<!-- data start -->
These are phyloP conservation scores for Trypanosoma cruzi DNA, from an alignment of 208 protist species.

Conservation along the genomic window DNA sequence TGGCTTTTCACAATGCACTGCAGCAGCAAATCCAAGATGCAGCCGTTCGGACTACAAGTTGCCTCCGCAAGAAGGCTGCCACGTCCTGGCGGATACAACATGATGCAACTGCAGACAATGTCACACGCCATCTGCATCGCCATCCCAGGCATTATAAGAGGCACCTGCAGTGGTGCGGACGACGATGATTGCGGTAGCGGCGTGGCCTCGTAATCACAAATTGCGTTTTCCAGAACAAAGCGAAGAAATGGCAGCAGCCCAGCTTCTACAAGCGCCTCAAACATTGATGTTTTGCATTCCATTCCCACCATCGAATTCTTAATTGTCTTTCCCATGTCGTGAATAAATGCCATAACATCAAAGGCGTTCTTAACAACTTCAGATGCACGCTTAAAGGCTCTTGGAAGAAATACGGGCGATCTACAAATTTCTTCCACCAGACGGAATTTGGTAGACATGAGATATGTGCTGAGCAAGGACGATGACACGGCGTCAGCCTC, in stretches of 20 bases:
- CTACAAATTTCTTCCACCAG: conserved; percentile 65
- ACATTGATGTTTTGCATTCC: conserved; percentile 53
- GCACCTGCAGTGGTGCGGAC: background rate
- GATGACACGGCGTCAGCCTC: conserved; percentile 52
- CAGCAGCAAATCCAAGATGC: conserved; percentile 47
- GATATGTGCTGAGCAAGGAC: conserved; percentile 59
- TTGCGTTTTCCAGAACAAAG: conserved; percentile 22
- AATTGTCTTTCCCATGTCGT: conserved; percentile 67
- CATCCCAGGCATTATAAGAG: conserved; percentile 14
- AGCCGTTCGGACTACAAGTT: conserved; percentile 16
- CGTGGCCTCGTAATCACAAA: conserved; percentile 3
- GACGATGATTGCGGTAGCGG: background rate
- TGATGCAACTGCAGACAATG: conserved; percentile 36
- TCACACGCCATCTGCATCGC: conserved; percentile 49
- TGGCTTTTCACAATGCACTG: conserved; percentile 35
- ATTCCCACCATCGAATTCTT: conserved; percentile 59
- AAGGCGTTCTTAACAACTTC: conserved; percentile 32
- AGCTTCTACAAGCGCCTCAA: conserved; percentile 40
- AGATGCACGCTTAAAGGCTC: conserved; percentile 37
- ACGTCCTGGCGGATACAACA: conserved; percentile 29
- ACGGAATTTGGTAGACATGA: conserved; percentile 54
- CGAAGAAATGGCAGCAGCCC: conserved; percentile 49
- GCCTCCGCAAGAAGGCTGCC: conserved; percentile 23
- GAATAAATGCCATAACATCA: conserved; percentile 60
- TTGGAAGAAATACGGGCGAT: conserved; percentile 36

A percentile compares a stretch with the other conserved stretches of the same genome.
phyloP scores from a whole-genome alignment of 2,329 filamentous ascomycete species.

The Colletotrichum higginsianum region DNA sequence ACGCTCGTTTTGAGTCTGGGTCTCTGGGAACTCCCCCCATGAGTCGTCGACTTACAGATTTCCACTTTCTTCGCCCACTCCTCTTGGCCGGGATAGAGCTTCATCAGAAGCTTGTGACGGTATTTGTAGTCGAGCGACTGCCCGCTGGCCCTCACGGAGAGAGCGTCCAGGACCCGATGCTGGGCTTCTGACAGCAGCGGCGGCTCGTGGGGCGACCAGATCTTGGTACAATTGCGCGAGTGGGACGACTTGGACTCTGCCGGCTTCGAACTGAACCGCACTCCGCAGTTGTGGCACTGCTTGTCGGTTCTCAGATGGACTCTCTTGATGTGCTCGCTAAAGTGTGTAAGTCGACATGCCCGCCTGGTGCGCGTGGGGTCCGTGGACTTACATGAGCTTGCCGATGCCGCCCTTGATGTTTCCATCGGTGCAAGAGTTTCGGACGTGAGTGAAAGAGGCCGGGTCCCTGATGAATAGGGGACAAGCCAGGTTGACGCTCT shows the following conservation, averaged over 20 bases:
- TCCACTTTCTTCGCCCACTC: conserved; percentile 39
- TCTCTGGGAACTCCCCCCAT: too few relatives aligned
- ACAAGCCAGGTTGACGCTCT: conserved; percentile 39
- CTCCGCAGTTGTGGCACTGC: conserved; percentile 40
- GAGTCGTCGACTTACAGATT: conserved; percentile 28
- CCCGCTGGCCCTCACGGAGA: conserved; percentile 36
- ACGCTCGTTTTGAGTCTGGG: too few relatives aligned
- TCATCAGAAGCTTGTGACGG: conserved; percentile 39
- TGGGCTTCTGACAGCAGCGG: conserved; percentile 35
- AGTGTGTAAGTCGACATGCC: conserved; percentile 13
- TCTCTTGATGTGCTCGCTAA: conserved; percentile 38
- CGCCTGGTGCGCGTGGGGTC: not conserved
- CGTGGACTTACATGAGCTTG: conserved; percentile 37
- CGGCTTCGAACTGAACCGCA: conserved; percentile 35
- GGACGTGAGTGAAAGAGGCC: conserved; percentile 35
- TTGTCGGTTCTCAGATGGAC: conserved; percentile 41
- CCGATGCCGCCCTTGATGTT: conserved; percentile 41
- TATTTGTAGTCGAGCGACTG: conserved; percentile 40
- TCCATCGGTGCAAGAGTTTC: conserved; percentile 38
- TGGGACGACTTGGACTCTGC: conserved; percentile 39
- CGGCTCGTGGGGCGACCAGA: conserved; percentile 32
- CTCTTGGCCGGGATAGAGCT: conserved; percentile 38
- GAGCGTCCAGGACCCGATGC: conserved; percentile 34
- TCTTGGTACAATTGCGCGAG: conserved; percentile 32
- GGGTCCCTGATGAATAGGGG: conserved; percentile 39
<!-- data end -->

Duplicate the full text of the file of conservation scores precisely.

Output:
These are phyloP conservation scores for Trypanosoma cruzi DNA, from an alignment of 208 protist species.

Conservation along the genomic window DNA sequence TGGCTTTTCACAATGCACTGCAGCAGCAAATCCAAGATGCAGCCGTTCGGACTACAAGTTGCCTCCGCAAGAAGGCTGCCACGTCCTGGCGGATACAACATGATGCAACTGCAGACAATGTCACACGCCATCTGCATCGCCATCCCAGGCATTATAAGAGGCACCTGCAGTGGTGCGGACGACGATGATTGCGGTAGCGGCGTGGCCTCGTAATCACAAATTGCGTTTTCCAGAACAAAGCGAAGAAATGGCAGCAGCCCAGCTTCTACAAGCGCCTCAAACATTGATGTTTTGCATTCCATTCCCACCATCGAATTCTTAATTGTCTTTCCCATGTCGTGAATAAATGCCATAACATCAAAGGCGTTCTTAACAACTTCAGATGCACGCTTAAAGGCTCTTGGAAGAAATACGGGCGATCTACAAATTTCTTCCACCAGACGGAATTTGGTAGACATGAGATATGTGCTGAGCAAGGACGATGACACGGCGTCAGCCTC, in stretches of 20 bases:
- CTACAAATTTCTTCCACCAG: conserved; percentile 65
- ACATTGATGTTTTGCATTCC: conserved; percentile 53
- GCACCTGCAGTGGTGCGGAC: background rate
- GATGACACGGCGTCAGCCTC: conserved; percentile 52
- CAGCAGCAAATCCAAGATGC: conserved; percentile 47
- GATATGTGCTGAGCAAGGAC: conserved; percentile 59
- TTGCGTTTTCCAGAACAAAG: conserved; percentile 22
- AATTGTCTTTCCCATGTCGT: conserved; percentile 67
- CATCCCAGGCATTATAAGAG: conserved; percentile 14
- AGCCGTTCGGACTACAAGTT: conserved; percentile 16
- CGTGGCCTCGTAATCACAAA: conserved; percentile 3
- GACGATGATTGCGGTAGCGG: background rate
- TGATGCAACTGCAGACAATG: conserved; percentile 36
- TCACACGCCATCTGCATCGC: conserved; percentile 49
- TGGCTTTTCACAATGCACTG: conserved; percentile 35
- ATTCCCACCATCGAATTCTT: conserved; percentile 59
- AAGGCGTTCTTAACAACTTC: conserved; percentile 32
- AGCTTCTACAAGCGCCTCAA: conserved; percentile 40
- AGATGCACGCTTAAAGGCTC: conserved; percentile 37
- ACGTCCTGGCGGATACAACA: conserved; percentile 29
- ACGGAATTTGGTAGACATGA: conserved; percentile 54
- CGAAGAAATGGCAGCAGCCC: conserved; percentile 49
- GCCTCCGCAAGAAGGCTGCC: conserved; percentile 23
- GAATAAATGCCATAACATCA: conserved; percentile 60
- TTGGAAGAAATACGGGCGAT: conserved; percentile 36

A percentile compares a stretch with the other conserved stretches of the same genome.
phyloP scores from a whole-genome alignment of 2,329 filamentous ascomycete species.

The Colletotrichum higginsianum region DNA sequence ACGCTCGTTTTGAGTCTGGGTCTCTGGGAACTCCCCCCATGAGTCGTCGACTTACAGATTTCCACTTTCTTCGCCCACTCCTCTTGGCCGGGATAGAGCTTCATCAGAAGCTTGTGACGGTATTTGTAGTCGAGCGACTGCCCGCTGGCCCTCACGGAGAGAGCGTCCAGGACCCGATGCTGGGCTTCTGACAGCAGCGGCGGCTCGTGGGGCGACCAGATCTTGGTACAATTGCGCGAGTGGGACGACTTGGACTCTGCCGGCTTCGAACTGAACCGCACTCCGCAGTTGTGGCACTGCTTGTCGGTTCTCAGATGGACTCTCTTGATGTGCTCGCTAAAGTGTGTAAGTCGACATGCCCGCCTGGTGCGCGTGGGGTCCGTGGACTTACATGAGCTTGCCGATGCCGCCCTTGATGTTTCCATCGGTGCAAGAGTTTCGGACGTGAGTGAAAGAGGCCGGGTCCCTGATGAATAGGGGACAAGCCAGGTTGACGCTCT shows the following conservation, averaged over 20 bases:
- TCCACTTTCTTCGCCCACTC: conserved; percentile 39
- TCTCTGGGAACTCCCCCCAT: too few relatives aligned
- ACAAGCCAGGTTGACGCTCT: conserved; percentile 39
- CTCCGCAGTTGTGGCACTGC: conserved; percentile 40
- GAGTCGTCGACTTACAGATT: conserved; percentile 28
- CCCGCTGGCCCTCACGGAGA: conserved; percentile 36
- ACGCTCGTTTTGAGTCTGGG: too few relatives aligned
- TCATCAGAAGCTTGTGACGG: conserved; percentile 39
- TGGGCTTCTGACAGCAGCGG: conserved; percentile 35
- AGTGTGTAAGTCGACATGCC: conserved; percentile 13
- TCTCTTGATGTGCTCGCTAA: conserved; percentile 38
- CGCCTGGTGCGCGTGGGGTC: not conserved
- CGTGGACTTACATGAGCTTG: conserved; percentile 37
- CGGCTTCGAACTGAACCGCA: conserved; percentile 35
- GGACGTGAGTGAAAGAGGCC: conserved; percentile 35
- TTGTCGGTTCTCAGATGGAC: conserved; percentile 41
- CCGATGCCGCCCTTGATGTT: conserved; percentile 41
- TATTTGTAGTCGAGCGACTG: conserved; percentile 40
- TCCATCGGTGCAAGAGTTTC: conserved; percentile 38
- TGGGACGACTTGGACTCTGC: conserved; percentile 39
- CGGCTCGTGGGGCGACCAGA: conserved; percentile 32
- CTCTTGGCCGGGATAGAGCT: conserved; percentile 38
- GAGCGTCCAGGACCCGATGC: conserved; percentile 34
- TCTTGGTACAATTGCGCGAG: conserved; percentile 32
- GGGTCCCTGATGAATAGGGG: conserved; percentile 39